The murder trial of Nyangasi Part 4

What you need to know:

  • The postmortem examination established that the deceased had died due to an acute heart failure and a witness had seen Nyangasi strangling his wife and the witness had found the deceased breathless following the incident.

In a murder trial, one of the cardinal issues that court decides upon, is the intention to cause death; that is whether or not the death of the deceased was caused with malice aforethought. And so, when Appollo Nyangasi was tried for the murder of his wife Christine Nyangasi Dambio, court had to decide when he actually planned or intended to kill his wife.

The postmortem examination established that the deceased had died due to an acute heart failure and a witness had seen Nyangasi strangling his wife and the witness had found the deceased breathless following the incident.

Death, in this case, was attributed to neurogenic cardiac failure that resulted from pressure applied to the neck. Court, therefore, ruled that the death of Christine was unlawful.

Intention to cause death

Malice aforethought is deduced if it can be proved that there was an intention to cause death or that the accused person was aware that the act or omission he or she occasioned would probably cause death.

Courts have, time and again, stated that the intention to cause death is not altogether an easy thing to establish or pinpoint because it is hard to tell what goes on in a person’s mind especially where his or her intention has not been expressed in any form. It is sometimes even more difficult to determine whether the person accused of murder was aware if his or her action would probably cause death. In this particular case the questions were if Nyangasi had the intention to kill his wife when he followed her to the toilet and held her by the neck and whether he actually knew that forcefully holding his wife by the neck would have led to her death.

Case law has provided a few guidelines to make a reasonable inference on this point.

In cases where a deadly weapon such as a gun, a spear, a knife, a machette, a big stick or an iron bar is applied against a vulnerable part of the victim’s body, courts have been quick to infer the requisite intention or knowledge. The vulnerable parts of the body include the head, the neck, the chest or abdomen. Another area the courts have relied upon to infer the intention or knowledge to cause death is the behaviour of the accused person before, at the time of, or after the offence. 

Fiona Aguram, a niece to Christine Nyangasi told court that she slept with her aunt, the deceased, on the night before her death. On July 24, 2010, in the morning she heard a loud bang on the metallic door of the house they slept in and she also heard Nyangasi cursing, shouting and hurling insults at his wife.

Nyangasi’s conduct forced them to open the door. Nyangasi is said to have told his wife that she would be dead by midday.

According to the evidence of Aguram, Christine moved to ease herself in the toilet which was outside the house but Nyangasi followed her to the toilet.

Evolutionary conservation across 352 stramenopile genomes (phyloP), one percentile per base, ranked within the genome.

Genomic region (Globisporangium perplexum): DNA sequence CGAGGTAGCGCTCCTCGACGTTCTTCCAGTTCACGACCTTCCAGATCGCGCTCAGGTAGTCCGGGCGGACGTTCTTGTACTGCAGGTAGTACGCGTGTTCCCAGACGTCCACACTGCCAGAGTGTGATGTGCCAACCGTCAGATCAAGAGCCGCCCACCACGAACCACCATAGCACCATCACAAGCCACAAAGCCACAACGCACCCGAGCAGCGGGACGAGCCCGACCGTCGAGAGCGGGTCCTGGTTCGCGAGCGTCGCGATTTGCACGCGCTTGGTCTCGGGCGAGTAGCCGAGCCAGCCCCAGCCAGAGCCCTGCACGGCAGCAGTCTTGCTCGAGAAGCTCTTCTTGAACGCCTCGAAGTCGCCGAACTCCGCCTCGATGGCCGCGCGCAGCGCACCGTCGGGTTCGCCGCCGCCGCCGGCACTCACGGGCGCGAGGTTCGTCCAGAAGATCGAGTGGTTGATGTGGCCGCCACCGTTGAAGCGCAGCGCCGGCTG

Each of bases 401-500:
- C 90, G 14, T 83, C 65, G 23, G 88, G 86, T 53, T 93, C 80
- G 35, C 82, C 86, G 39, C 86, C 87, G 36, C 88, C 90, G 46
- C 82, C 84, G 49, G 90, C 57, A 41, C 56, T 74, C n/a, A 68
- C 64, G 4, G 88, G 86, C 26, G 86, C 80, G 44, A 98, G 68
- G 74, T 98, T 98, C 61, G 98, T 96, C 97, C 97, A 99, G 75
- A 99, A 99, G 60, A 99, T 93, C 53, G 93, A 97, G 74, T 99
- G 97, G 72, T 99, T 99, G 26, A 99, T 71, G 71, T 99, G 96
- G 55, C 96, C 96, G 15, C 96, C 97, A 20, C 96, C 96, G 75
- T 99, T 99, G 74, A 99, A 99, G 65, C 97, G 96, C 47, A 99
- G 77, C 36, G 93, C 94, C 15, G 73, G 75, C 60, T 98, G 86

However, shortly afterwards, she heard Christine scream from the toilet and this forced her to rush to the toilet where she saw Christine lying down on the floor and Nyangasi had his hands around her neck, strangling her and Christine struggling to free herself. This evidence was corroborated by that of Brenda Namugo, another niece to the deceased, who testified that she saw Nyangasi follow his wife to the toilet, heard the loud scream and saw Nyangasi rush out from the toilet.


The lawyers representing Nyangasi, however, told court that the narration by Aguram and Namugo were not reflected in their police statements recorded shortly after the death of Christine; to the lawyers what these witnesses told court were afterthoughts and deliberate attempts to lie to court.

The law governing inconsistencies or discrepancies is to the effect that grave inconsistencies, if not satisfactorily explained, will result in the evidence of the witness being rejected. Minor inconsistencies will not usually have that effect unless they point to deliberate untruthfulness.

A contradiction is minor if it does not go to the root of the case, and where the witness never intended to tell deliberate lies. It is open to court to find that a witness has been substantially truthful even when he or she may have lied in some particular respect. The veracity of a witness must be assessed on his or her evidence as a whole. If he or she has been found to be untruthful in one part of his or her evidence, then in the absence of a reasonable explanation, the remainder of that evidence should only be accepted with the greatest caution.

State of confusion

A look at the statement made at the police by Namugo and the narrative in court clearly showed that some of the information given in court was not contained in the police statements. Namugo told court that she made the statement to the police at about mid-day on the day the incident took place; that she was in a state of confusion and never realised what the police captured or did not capture. Court was not availed the statement made by Anguram and was not therefore in a position to comment on the issue raised.

In a previous case, a judge considered the discrepancy between a police statement and the testimony in court and ruled that the witness statement in court is what court will accept as the lawyers for the accused person have the opportunity to cross-examine the witness. The statement to the police is neither stated on oath nor is the witness cross-examined on it.

In light of the explanation offered by the witness on the circumstances under which the statements were recorded, court was satisfied that chances were high that the witnesses may have been in a state of confusion then. Court was also satisfied that Anguram and Namugo were truthful in their testimony.